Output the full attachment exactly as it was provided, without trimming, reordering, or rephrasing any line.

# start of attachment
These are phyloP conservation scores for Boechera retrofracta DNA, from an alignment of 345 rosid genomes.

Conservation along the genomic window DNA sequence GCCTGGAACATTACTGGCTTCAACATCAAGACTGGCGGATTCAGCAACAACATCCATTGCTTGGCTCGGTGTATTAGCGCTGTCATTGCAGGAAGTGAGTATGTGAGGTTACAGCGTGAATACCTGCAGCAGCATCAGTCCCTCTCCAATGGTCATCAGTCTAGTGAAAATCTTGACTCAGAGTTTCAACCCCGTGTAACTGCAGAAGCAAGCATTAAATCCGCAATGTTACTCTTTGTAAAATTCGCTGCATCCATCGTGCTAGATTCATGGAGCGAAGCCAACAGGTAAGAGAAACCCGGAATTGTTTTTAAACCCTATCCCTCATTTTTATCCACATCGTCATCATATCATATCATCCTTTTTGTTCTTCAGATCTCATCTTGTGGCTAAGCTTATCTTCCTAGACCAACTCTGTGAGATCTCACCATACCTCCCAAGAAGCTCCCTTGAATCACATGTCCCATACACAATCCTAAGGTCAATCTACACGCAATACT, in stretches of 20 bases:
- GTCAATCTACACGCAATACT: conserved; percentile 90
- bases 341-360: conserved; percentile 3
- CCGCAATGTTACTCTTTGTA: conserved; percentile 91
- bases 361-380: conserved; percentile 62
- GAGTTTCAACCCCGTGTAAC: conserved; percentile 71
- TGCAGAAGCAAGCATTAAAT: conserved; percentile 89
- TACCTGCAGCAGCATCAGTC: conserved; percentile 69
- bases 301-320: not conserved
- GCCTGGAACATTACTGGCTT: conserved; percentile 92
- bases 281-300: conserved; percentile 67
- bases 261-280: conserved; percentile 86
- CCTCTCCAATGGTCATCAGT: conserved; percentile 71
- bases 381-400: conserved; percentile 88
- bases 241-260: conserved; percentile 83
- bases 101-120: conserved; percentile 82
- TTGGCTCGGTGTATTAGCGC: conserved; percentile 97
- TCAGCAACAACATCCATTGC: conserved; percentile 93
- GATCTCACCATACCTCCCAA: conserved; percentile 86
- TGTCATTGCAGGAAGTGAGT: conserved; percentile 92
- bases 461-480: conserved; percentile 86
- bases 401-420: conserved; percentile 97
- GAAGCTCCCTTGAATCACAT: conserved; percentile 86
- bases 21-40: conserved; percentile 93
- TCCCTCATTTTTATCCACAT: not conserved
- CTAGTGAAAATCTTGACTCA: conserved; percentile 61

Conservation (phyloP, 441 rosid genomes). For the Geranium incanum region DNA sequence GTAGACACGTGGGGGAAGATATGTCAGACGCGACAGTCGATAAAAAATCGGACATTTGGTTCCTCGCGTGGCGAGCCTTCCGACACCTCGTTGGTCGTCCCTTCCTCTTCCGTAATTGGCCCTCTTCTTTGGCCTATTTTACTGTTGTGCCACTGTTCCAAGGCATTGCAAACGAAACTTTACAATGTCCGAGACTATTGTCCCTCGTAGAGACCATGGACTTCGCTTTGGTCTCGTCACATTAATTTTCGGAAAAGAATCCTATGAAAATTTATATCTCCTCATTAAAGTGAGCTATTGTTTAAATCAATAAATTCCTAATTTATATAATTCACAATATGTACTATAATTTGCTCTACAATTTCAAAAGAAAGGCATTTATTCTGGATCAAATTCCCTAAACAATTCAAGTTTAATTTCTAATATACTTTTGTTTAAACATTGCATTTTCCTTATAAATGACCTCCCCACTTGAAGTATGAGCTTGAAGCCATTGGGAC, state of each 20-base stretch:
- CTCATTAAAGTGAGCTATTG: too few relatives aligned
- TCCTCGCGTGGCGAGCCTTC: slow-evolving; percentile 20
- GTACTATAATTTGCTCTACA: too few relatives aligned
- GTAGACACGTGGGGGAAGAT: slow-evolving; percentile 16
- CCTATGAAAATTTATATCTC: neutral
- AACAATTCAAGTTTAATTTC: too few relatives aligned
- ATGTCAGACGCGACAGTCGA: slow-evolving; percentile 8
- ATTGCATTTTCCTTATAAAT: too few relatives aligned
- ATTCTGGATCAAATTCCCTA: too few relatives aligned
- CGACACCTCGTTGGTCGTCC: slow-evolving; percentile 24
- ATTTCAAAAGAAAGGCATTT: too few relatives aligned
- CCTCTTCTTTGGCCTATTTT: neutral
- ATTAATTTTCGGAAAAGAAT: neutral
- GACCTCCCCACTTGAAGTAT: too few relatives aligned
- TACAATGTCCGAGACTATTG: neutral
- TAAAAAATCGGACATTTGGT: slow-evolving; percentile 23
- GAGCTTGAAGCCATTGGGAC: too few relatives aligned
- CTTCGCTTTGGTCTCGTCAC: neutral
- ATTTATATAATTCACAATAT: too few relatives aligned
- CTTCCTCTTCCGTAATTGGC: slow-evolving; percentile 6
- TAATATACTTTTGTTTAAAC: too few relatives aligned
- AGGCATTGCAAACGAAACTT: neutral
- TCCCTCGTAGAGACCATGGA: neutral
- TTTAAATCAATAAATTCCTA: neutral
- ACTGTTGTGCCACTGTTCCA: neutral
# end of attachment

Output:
These are phyloP conservation scores for Boechera retrofracta DNA, from an alignment of 345 rosid genomes.

Conservation along the genomic window DNA sequence GCCTGGAACATTACTGGCTTCAACATCAAGACTGGCGGATTCAGCAACAACATCCATTGCTTGGCTCGGTGTATTAGCGCTGTCATTGCAGGAAGTGAGTATGTGAGGTTACAGCGTGAATACCTGCAGCAGCATCAGTCCCTCTCCAATGGTCATCAGTCTAGTGAAAATCTTGACTCAGAGTTTCAACCCCGTGTAACTGCAGAAGCAAGCATTAAATCCGCAATGTTACTCTTTGTAAAATTCGCTGCATCCATCGTGCTAGATTCATGGAGCGAAGCCAACAGGTAAGAGAAACCCGGAATTGTTTTTAAACCCTATCCCTCATTTTTATCCACATCGTCATCATATCATATCATCCTTTTTGTTCTTCAGATCTCATCTTGTGGCTAAGCTTATCTTCCTAGACCAACTCTGTGAGATCTCACCATACCTCCCAAGAAGCTCCCTTGAATCACATGTCCCATACACAATCCTAAGGTCAATCTACACGCAATACT, in stretches of 20 bases:
- GTCAATCTACACGCAATACT: conserved; percentile 90
- bases 341-360: conserved; percentile 3
- CCGCAATGTTACTCTTTGTA: conserved; percentile 91
- bases 361-380: conserved; percentile 62
- GAGTTTCAACCCCGTGTAAC: conserved; percentile 71
- TGCAGAAGCAAGCATTAAAT: conserved; percentile 89
- TACCTGCAGCAGCATCAGTC: conserved; percentile 69
- bases 301-320: not conserved
- GCCTGGAACATTACTGGCTT: conserved; percentile 92
- bases 281-300: conserved; percentile 67
- bases 261-280: conserved; percentile 86
- CCTCTCCAATGGTCATCAGT: conserved; percentile 71
- bases 381-400: conserved; percentile 88
- bases 241-260: conserved; percentile 83
- bases 101-120: conserved; percentile 82
- TTGGCTCGGTGTATTAGCGC: conserved; percentile 97
- TCAGCAACAACATCCATTGC: conserved; percentile 93
- GATCTCACCATACCTCCCAA: conserved; percentile 86
- TGTCATTGCAGGAAGTGAGT: conserved; percentile 92
- bases 461-480: conserved; percentile 86
- bases 401-420: conserved; percentile 97
- GAAGCTCCCTTGAATCACAT: conserved; percentile 86
- bases 21-40: conserved; percentile 93
- TCCCTCATTTTTATCCACAT: not conserved
- CTAGTGAAAATCTTGACTCA: conserved; percentile 61

Conservation (phyloP, 441 rosid genomes). For the Geranium incanum region DNA sequence GTAGACACGTGGGGGAAGATATGTCAGACGCGACAGTCGATAAAAAATCGGACATTTGGTTCCTCGCGTGGCGAGCCTTCCGACACCTCGTTGGTCGTCCCTTCCTCTTCCGTAATTGGCCCTCTTCTTTGGCCTATTTTACTGTTGTGCCACTGTTCCAAGGCATTGCAAACGAAACTTTACAATGTCCGAGACTATTGTCCCTCGTAGAGACCATGGACTTCGCTTTGGTCTCGTCACATTAATTTTCGGAAAAGAATCCTATGAAAATTTATATCTCCTCATTAAAGTGAGCTATTGTTTAAATCAATAAATTCCTAATTTATATAATTCACAATATGTACTATAATTTGCTCTACAATTTCAAAAGAAAGGCATTTATTCTGGATCAAATTCCCTAAACAATTCAAGTTTAATTTCTAATATACTTTTGTTTAAACATTGCATTTTCCTTATAAATGACCTCCCCACTTGAAGTATGAGCTTGAAGCCATTGGGAC, state of each 20-base stretch:
- CTCATTAAAGTGAGCTATTG: too few relatives aligned
- TCCTCGCGTGGCGAGCCTTC: slow-evolving; percentile 20
- GTACTATAATTTGCTCTACA: too few relatives aligned
- GTAGACACGTGGGGGAAGAT: slow-evolving; percentile 16
- CCTATGAAAATTTATATCTC: neutral
- AACAATTCAAGTTTAATTTC: too few relatives aligned
- ATGTCAGACGCGACAGTCGA: slow-evolving; percentile 8
- ATTGCATTTTCCTTATAAAT: too few relatives aligned
- ATTCTGGATCAAATTCCCTA: too few relatives aligned
- CGACACCTCGTTGGTCGTCC: slow-evolving; percentile 24
- ATTTCAAAAGAAAGGCATTT: too few relatives aligned
- CCTCTTCTTTGGCCTATTTT: neutral
- ATTAATTTTCGGAAAAGAAT: neutral
- GACCTCCCCACTTGAAGTAT: too few relatives aligned
- TACAATGTCCGAGACTATTG: neutral
- TAAAAAATCGGACATTTGGT: slow-evolving; percentile 23
- GAGCTTGAAGCCATTGGGAC: too few relatives aligned
- CTTCGCTTTGGTCTCGTCAC: neutral
- ATTTATATAATTCACAATAT: too few relatives aligned
- CTTCCTCTTCCGTAATTGGC: slow-evolving; percentile 6
- TAATATACTTTTGTTTAAAC: too few relatives aligned
- AGGCATTGCAAACGAAACTT: neutral
- TCCCTCGTAGAGACCATGGA: neutral
- TTTAAATCAATAAATTCCTA: neutral
- ACTGTTGTGCCACTGTTCCA: neutral